by Fred Abler
Finally, paper craft is getting some respect. Tomorrow July 15th, a ‘major’ work of art will open at the Aldrich Museum in Ridgefield Connecticut. 3D Artist Jonathan Brand’s life-scale paper replica of a 69’ Ford Mustang will open to the public.
Fig 1- Jonathan Brand’s life-scale paper model of his 69’ Mustang being installed and now on display at the Aldrich. The 3D sculpture installation is entitled “One Piece At a Time”.
Paper craft is known in most societies that use paper, and in Japan (origami and kirgami) is traditionally prized for its aesthetic value. But various forms of paper crafts are also used in the education of children. Paper is inexpensive, colorful, and a relatively uncomplicated medium to express yourself.
So exactly what is a kid’s craft doing… in a museum? Aside from its charming elevation to ‘museum status’, Brand’s life-scale paper craft is ( like all art ) a cathartic creation of the artist himself. A therapeutic re-creation if you will. And as you’ll see, this paper craft is anything but ‘uncomplicated’.
Some 10 years ago, while still a teenager, Brand was restoring 69’ mustang when the engine hoist broke. The new V-8 engine he was installing fell and pinned him between the floor and walls of his parent’s garage.
Thankfully, the traumatic event left him physically unharmed, but emotionally? Well that’s another story. So, like all good artists, Jonathan decided to make his auto-angst into art.
Starting in December of 2009, Brand, who now teaches 3D Art in Manhattan as an adjunct professor at Pace University and Parson’s New School, began the life size paper replica of his 69’ Mustang on a part time basis.
“The car is drawn on the computer in 3D using Rhinoceros 3D and Autodesk 3DS Max. It is ‘unfolded’ for printing and numbers put on all the open edges using a program called Pepakura Designer, where everything is also divided into paper-sized parts for printing.
I then imported it into Adobe illustrator to change the color, line weights, etc., before printing. All parts are a combination of hand cut pieces and my use of a vinyl cutter that could read the Illustrator paths. All the color in the piece is printed on an Epson inkjet printer.”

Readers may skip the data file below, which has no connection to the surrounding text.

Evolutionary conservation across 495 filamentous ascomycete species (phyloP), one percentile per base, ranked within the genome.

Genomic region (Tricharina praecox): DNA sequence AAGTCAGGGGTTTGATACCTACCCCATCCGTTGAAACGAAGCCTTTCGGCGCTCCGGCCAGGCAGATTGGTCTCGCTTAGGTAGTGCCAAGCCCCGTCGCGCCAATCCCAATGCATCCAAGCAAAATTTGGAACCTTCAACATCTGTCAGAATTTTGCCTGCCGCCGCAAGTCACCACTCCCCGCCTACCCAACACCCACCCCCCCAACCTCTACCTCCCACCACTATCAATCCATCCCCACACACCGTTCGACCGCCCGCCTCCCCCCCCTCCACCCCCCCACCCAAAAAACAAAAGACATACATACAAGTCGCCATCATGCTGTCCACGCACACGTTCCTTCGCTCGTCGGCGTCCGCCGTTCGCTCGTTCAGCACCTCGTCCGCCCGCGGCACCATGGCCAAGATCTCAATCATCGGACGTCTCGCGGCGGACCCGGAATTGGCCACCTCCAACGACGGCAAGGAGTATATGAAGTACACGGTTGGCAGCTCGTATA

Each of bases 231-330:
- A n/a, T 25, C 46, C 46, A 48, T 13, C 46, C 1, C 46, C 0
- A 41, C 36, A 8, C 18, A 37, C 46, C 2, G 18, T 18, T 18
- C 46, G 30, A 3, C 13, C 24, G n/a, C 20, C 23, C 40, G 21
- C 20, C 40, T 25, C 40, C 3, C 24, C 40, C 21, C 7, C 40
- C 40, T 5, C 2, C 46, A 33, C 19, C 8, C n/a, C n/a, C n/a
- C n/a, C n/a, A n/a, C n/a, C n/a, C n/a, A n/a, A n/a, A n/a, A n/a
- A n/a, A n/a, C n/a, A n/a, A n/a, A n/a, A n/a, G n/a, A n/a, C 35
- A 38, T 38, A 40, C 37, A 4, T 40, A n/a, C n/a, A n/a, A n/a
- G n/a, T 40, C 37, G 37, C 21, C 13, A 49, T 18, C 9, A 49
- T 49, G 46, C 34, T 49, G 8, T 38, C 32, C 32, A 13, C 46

Jonathan Brand, 3D Artist
To give you an idea of just what is involved in life-scale paper craft, Brand had to fold-and-glue matching-number tabs for each 3D part. Each tire required 20,000 edges to folded and glued together. While the first tire took three months, each subsequent required only a week each.
Still, Brand knew he needed help. He bought a vinyl cutter to speed up the process, only to discover vinyl cutters leave some a white edge around parts. So Brand had to ‘hack’ the cutter (very meta) so the laser was fooled into following special crop marks, and to score both sides of a part, so they would fold cleanly.
Fig 2. Jonathan Brand, One Piece at a Time (detail, Motor ) 2012. Image courtesy of the artist. Visit the show virtually on Spokeo which has an amazing slide show of ‘One Piece at A Time’.
All the construction marks (crop marks, print lines for edges, numbered tabs, etc.) were left visible to make this ‘ohh too cool and a little crazy’ paper craft process – a part of his art.
In Short – Picasso drew like an angel with a burnt stick, and Jonathan Brand makes life-scale 3D sculpture out of paper. Art isn’t the medium… it’s the message! Or, is it vice-a-versa? ‘One Piece At A Time’ Let’s you decide…
Thanks for reading and subscribing – FormFonts 3D Models
Additional Resources :